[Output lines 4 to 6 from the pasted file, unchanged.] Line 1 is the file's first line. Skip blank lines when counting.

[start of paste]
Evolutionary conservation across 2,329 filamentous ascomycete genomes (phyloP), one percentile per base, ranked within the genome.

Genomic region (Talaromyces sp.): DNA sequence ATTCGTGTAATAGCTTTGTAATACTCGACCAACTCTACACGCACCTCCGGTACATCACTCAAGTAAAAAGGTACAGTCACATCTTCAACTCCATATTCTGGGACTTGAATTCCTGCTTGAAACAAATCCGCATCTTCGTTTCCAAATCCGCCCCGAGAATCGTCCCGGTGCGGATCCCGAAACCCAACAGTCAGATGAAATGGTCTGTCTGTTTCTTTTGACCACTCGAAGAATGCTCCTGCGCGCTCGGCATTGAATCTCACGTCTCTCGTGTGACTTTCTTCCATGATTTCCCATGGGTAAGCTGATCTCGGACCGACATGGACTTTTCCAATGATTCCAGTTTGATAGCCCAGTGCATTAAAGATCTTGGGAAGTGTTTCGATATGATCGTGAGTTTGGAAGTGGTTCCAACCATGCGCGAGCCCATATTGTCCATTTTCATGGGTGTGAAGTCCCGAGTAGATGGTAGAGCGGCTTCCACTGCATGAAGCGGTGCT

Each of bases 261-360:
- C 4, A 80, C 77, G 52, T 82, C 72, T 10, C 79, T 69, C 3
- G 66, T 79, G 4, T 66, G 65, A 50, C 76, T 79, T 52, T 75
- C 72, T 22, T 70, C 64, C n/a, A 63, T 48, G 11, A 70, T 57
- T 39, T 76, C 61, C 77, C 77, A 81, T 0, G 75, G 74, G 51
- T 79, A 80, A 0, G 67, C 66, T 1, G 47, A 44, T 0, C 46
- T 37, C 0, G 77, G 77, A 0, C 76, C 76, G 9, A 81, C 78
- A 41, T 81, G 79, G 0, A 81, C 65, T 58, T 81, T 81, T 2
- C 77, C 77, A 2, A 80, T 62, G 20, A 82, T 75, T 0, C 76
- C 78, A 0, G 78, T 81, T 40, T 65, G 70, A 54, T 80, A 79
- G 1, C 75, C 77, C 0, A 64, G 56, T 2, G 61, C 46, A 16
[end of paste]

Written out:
- C 4, A 80, C 77, G 52, T 82, C 72, T 10, C 79, T 69, C 3
- G 66, T 79, G 4, T 66, G 65, A 50, C 76, T 79, T 52, T 75
- C 72, T 22, T 70, C 64, C n/a, A 63, T 48, G 11, A 70, T 57